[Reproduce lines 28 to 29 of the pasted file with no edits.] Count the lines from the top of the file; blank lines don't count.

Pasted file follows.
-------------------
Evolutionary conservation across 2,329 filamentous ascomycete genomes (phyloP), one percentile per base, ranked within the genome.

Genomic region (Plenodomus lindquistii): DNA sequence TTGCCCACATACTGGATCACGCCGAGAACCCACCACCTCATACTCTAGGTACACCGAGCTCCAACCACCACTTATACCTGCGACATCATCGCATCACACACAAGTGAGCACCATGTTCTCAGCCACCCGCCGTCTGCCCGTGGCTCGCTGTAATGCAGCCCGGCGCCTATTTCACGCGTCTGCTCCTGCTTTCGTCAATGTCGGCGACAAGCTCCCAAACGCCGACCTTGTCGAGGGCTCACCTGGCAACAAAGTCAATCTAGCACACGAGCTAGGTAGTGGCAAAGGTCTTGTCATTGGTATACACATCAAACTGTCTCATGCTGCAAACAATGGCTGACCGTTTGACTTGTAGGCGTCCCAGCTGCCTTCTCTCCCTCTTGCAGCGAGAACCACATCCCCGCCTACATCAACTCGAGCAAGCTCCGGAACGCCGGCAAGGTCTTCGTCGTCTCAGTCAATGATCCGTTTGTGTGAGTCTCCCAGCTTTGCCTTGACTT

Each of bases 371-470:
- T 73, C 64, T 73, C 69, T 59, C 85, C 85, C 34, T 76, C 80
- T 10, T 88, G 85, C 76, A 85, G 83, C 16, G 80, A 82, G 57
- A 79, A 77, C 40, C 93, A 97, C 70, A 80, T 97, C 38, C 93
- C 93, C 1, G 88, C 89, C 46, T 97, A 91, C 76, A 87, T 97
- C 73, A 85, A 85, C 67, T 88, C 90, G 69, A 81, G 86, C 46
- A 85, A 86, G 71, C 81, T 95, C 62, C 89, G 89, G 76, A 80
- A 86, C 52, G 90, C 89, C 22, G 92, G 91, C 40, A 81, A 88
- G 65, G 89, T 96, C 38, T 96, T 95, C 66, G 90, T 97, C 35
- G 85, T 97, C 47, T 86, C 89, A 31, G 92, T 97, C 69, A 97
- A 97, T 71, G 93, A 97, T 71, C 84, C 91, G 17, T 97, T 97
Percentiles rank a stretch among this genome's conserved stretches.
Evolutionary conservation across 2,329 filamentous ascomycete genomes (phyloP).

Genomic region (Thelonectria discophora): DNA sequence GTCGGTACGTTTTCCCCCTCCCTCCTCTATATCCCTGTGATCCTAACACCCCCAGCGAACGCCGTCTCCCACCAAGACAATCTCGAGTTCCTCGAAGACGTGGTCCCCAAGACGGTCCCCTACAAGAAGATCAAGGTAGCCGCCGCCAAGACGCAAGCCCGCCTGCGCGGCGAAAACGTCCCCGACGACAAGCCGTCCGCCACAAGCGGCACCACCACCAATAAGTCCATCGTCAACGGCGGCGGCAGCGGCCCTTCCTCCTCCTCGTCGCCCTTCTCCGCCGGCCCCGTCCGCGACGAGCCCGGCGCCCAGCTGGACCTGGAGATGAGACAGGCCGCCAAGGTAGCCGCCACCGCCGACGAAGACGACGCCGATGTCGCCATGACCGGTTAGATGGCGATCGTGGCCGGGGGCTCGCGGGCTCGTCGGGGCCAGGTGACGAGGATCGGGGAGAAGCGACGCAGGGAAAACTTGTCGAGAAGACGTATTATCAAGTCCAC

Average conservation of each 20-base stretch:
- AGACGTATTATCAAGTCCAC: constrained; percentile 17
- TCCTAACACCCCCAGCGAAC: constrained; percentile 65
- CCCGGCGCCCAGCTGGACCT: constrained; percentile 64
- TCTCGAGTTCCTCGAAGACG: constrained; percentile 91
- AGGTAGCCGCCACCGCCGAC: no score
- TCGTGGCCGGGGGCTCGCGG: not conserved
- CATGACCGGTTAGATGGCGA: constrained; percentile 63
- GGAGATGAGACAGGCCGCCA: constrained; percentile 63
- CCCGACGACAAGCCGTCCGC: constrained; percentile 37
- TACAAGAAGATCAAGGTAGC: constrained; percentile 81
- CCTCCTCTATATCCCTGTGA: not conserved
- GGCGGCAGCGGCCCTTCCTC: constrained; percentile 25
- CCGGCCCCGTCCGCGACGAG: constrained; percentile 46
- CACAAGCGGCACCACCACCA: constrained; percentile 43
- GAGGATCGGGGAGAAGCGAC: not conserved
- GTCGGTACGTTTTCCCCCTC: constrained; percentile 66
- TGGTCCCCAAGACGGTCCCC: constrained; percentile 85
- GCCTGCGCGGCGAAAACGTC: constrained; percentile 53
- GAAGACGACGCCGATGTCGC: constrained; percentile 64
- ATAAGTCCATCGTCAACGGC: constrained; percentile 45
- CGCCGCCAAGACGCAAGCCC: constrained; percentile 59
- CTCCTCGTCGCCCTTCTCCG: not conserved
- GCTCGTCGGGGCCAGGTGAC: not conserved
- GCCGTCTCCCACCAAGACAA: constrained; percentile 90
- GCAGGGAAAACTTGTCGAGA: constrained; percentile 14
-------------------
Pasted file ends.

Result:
- CCTCCTCTATATCCCTGTGA: not conserved
- GGCGGCAGCGGCCCTTCCTC: constrained; percentile 25